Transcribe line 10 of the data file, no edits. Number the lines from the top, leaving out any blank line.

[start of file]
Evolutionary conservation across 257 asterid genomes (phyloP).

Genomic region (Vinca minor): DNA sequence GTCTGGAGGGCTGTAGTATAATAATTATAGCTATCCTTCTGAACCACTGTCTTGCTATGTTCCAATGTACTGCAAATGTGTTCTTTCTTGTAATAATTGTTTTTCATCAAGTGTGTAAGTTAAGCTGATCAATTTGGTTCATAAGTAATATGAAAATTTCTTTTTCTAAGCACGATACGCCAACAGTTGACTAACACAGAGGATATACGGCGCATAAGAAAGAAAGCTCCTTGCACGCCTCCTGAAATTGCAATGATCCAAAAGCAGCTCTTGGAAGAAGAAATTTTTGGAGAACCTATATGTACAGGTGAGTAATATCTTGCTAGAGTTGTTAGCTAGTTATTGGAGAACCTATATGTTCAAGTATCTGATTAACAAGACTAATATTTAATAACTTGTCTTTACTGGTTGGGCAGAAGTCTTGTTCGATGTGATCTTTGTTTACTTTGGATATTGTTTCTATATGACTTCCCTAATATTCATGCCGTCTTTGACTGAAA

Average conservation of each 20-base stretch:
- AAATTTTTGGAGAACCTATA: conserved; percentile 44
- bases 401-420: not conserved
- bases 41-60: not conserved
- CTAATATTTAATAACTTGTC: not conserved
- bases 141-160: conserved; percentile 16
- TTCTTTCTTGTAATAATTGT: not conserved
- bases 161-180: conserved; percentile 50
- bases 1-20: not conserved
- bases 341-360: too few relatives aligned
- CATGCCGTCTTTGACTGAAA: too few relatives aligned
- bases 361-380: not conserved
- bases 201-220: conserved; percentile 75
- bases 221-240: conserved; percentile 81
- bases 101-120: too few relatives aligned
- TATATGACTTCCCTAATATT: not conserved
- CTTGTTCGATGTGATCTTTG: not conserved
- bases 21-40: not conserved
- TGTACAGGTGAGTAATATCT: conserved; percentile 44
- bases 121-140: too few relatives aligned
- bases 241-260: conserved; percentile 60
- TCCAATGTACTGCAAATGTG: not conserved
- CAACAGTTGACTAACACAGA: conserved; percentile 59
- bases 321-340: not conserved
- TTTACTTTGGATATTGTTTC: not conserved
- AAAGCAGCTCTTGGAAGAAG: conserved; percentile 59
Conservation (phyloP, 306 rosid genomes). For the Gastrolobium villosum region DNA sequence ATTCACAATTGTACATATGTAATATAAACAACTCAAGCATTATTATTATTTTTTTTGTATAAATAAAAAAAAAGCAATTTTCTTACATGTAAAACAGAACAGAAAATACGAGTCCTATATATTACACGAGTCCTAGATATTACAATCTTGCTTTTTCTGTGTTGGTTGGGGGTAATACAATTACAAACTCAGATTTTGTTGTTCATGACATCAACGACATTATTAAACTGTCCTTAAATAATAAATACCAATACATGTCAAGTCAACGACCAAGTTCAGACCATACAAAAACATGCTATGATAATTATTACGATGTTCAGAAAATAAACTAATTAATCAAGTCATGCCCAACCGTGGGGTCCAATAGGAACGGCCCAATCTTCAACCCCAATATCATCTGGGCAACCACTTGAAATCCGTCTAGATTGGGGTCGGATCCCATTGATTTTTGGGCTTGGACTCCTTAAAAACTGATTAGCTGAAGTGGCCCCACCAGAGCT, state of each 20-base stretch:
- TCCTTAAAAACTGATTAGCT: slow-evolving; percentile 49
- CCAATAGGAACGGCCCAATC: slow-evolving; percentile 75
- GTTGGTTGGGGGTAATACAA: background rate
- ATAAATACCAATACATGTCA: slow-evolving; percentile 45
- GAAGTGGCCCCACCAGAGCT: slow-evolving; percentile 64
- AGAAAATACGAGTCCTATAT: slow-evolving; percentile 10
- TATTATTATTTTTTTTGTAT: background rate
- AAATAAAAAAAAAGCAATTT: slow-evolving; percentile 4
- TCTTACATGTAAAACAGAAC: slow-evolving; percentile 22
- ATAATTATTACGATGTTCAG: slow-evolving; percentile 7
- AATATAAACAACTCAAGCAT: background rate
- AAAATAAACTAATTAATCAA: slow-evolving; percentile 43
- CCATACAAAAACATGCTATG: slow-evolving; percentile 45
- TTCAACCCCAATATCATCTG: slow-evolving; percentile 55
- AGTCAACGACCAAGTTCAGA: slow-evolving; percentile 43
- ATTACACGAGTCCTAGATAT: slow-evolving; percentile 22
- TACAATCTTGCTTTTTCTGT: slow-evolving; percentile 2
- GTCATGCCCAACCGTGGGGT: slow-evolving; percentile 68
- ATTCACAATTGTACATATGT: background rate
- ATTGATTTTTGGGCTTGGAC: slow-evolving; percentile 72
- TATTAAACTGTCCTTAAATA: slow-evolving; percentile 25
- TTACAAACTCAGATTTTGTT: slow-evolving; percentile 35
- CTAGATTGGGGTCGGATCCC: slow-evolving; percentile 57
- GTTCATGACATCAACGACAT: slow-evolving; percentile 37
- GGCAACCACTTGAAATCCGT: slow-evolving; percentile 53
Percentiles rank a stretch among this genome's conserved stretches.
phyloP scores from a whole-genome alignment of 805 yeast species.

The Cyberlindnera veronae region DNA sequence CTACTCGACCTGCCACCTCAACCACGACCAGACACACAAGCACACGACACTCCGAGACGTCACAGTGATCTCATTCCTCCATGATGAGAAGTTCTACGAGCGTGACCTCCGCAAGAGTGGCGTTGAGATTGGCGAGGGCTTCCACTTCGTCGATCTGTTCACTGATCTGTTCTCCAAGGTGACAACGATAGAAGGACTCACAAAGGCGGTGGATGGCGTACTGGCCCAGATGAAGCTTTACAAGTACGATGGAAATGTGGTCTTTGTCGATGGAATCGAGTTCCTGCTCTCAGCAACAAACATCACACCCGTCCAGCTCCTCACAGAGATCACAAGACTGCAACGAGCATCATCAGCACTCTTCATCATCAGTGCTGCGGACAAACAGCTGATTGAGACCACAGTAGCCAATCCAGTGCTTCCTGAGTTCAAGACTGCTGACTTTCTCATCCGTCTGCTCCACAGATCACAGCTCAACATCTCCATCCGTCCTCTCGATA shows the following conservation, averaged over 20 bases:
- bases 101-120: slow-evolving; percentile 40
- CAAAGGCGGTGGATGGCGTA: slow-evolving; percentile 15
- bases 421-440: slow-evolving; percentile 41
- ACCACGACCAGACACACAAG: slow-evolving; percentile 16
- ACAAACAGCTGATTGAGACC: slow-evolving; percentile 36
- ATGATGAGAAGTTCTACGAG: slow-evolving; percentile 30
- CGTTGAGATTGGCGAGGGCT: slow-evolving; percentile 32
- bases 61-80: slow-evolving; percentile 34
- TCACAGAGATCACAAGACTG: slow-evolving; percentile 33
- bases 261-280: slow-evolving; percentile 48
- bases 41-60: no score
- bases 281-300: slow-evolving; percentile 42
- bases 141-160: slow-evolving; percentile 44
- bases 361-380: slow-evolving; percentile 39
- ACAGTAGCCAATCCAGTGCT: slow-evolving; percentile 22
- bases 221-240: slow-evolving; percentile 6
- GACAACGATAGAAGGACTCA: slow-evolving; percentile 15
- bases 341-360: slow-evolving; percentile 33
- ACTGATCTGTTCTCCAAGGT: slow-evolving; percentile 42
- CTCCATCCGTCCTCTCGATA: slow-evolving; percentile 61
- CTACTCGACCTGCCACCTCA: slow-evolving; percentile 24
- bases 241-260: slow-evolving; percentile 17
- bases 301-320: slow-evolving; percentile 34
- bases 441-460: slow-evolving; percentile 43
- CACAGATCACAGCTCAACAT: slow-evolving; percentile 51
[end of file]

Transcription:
- bases 161-180: conserved; percentile 50